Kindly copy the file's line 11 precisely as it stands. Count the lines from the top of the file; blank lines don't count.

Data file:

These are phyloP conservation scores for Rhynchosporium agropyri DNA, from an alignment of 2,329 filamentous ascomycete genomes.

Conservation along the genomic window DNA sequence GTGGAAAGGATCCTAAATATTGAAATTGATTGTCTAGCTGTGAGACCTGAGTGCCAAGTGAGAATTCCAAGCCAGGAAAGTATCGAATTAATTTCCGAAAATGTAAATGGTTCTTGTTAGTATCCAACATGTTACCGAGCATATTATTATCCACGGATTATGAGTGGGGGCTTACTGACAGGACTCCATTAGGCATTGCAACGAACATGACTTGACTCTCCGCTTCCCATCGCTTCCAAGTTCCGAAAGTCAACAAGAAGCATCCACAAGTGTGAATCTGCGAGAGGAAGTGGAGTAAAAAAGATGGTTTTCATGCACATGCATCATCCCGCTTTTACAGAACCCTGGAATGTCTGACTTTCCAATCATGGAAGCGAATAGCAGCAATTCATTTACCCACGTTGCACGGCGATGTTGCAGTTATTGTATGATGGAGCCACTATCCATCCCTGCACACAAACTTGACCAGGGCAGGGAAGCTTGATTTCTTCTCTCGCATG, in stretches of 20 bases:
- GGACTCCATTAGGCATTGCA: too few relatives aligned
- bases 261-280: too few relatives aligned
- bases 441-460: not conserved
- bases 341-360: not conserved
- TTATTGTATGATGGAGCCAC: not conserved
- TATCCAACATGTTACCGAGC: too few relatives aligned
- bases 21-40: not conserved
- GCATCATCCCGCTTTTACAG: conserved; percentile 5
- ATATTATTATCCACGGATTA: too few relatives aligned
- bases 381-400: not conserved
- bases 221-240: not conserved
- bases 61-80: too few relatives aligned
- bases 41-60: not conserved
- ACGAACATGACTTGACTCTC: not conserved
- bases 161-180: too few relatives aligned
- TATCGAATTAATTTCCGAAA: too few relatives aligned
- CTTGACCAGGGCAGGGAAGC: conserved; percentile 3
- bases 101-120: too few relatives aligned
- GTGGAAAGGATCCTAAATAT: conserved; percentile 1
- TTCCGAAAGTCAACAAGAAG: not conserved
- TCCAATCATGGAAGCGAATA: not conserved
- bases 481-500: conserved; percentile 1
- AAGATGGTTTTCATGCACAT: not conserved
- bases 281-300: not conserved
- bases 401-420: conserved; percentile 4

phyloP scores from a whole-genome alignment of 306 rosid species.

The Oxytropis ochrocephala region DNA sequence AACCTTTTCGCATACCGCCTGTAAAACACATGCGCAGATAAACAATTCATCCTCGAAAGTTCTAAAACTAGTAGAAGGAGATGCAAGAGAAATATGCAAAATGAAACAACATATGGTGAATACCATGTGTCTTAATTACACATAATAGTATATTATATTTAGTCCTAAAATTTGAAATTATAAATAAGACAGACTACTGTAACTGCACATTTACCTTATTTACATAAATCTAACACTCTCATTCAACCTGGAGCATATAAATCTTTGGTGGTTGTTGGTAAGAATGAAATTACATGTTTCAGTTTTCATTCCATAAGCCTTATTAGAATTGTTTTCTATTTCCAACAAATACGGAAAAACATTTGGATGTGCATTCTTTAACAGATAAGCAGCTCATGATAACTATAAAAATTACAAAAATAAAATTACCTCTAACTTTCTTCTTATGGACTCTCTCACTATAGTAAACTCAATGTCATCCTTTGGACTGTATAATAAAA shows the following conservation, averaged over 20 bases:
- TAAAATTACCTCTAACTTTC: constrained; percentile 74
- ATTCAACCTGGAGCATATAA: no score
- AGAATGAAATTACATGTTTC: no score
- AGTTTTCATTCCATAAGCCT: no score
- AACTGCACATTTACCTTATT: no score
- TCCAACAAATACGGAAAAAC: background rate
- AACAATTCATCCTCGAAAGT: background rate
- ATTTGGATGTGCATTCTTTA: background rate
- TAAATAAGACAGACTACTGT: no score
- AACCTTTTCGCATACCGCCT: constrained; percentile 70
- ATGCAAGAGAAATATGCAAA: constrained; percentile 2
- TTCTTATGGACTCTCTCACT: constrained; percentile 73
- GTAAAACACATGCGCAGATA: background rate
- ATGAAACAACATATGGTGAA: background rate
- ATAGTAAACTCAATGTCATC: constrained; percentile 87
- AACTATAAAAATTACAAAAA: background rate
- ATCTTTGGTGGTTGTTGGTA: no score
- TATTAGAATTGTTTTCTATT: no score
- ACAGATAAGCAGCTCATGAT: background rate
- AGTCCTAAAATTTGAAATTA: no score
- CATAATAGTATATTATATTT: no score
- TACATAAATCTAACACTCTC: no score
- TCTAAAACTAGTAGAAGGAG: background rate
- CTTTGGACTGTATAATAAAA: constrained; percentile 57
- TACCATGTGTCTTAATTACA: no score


- ATATTATTATCCACGGATTA: too few relatives aligned